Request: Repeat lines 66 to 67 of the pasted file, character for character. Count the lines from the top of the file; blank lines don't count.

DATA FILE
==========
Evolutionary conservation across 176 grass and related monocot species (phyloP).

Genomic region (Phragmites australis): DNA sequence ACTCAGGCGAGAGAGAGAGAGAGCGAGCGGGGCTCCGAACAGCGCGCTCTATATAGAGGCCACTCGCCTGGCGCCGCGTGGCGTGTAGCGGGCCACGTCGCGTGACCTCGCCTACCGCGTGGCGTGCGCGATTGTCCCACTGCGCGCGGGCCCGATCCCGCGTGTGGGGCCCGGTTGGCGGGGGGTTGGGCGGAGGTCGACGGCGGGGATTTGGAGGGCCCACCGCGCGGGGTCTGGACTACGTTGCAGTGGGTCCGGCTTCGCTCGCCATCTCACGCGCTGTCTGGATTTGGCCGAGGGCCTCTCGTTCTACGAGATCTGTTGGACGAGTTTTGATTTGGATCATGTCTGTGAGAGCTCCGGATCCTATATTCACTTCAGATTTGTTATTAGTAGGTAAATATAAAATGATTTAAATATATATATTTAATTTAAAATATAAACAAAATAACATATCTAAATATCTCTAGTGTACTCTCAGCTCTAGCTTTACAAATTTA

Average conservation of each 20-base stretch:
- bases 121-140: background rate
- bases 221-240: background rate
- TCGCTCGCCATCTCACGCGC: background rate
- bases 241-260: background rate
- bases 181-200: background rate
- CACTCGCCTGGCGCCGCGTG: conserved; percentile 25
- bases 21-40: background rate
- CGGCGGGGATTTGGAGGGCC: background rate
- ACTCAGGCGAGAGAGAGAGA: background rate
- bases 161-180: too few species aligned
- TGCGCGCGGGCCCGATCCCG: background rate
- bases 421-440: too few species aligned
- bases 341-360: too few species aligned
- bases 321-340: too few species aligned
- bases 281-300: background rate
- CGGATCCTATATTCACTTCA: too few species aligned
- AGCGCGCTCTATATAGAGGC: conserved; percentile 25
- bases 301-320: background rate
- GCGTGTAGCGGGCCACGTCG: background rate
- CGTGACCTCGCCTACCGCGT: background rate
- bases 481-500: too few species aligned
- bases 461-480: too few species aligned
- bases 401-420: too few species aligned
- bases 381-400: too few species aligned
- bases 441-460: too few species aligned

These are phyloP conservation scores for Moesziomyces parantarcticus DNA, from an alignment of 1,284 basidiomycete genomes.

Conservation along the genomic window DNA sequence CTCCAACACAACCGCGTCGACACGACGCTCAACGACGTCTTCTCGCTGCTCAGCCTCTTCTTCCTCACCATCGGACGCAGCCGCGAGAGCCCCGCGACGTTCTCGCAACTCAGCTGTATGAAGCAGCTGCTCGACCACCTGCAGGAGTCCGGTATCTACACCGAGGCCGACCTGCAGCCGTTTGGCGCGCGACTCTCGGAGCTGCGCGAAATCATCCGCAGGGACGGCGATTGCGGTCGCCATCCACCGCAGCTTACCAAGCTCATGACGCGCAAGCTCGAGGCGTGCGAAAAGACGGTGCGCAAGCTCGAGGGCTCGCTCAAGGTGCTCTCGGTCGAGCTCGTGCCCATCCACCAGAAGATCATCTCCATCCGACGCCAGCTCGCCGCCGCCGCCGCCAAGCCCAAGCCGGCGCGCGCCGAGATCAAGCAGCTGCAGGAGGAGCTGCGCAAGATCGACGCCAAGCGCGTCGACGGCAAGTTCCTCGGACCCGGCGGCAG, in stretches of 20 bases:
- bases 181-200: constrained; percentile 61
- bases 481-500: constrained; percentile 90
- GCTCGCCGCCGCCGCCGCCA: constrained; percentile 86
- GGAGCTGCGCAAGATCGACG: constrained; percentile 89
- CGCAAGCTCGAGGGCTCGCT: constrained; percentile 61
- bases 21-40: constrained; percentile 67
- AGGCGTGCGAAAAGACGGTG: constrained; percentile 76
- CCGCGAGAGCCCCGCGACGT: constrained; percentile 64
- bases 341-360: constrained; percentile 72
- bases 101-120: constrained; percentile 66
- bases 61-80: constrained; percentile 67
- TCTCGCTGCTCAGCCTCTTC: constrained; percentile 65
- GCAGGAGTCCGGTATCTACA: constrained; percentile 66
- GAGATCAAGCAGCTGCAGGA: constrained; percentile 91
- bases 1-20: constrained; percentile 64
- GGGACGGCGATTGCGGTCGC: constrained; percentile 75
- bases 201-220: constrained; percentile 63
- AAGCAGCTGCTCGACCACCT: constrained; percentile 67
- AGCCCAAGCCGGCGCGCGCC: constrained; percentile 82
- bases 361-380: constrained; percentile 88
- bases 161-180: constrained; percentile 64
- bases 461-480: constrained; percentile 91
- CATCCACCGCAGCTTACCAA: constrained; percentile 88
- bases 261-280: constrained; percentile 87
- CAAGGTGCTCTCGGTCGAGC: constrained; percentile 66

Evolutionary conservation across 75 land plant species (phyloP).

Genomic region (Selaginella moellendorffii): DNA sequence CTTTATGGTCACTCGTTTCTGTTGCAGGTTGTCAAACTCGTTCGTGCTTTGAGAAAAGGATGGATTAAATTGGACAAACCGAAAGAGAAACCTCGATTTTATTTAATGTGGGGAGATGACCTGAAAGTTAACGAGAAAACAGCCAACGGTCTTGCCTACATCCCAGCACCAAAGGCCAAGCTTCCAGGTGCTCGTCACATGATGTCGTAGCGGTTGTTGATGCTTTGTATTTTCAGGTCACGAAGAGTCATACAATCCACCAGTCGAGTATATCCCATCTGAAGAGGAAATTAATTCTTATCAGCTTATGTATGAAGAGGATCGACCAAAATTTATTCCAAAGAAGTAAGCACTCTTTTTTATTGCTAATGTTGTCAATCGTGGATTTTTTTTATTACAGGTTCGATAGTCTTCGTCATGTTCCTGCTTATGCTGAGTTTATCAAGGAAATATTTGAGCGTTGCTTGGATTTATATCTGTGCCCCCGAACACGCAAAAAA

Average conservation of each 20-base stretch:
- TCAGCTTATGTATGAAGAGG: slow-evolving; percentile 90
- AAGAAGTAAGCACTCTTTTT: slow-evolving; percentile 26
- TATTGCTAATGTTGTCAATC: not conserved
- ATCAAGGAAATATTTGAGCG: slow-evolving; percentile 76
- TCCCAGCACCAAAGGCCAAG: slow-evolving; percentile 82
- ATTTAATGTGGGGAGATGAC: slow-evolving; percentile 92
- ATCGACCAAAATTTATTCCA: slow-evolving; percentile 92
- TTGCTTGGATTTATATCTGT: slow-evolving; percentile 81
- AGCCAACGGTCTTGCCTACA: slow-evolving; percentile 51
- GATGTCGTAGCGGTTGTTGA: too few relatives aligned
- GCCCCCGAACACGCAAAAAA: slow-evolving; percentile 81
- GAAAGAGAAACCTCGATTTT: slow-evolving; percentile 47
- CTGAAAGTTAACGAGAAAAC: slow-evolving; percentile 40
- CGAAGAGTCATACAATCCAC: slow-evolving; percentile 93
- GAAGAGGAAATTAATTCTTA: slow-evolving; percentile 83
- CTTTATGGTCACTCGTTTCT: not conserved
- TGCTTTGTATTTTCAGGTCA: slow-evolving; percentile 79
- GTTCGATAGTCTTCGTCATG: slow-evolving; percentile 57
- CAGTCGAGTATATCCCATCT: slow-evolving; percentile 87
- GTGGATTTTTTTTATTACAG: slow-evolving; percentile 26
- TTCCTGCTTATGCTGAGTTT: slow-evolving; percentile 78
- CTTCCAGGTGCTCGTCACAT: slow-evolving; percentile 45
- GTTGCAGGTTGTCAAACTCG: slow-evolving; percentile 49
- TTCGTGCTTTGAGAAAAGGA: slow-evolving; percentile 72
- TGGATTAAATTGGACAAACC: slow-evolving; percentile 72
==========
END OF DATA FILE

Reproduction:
- TTGCTTGGATTTATATCTGT: slow-evolving; percentile 81
- AGCCAACGGTCTTGCCTACA: slow-evolving; percentile 51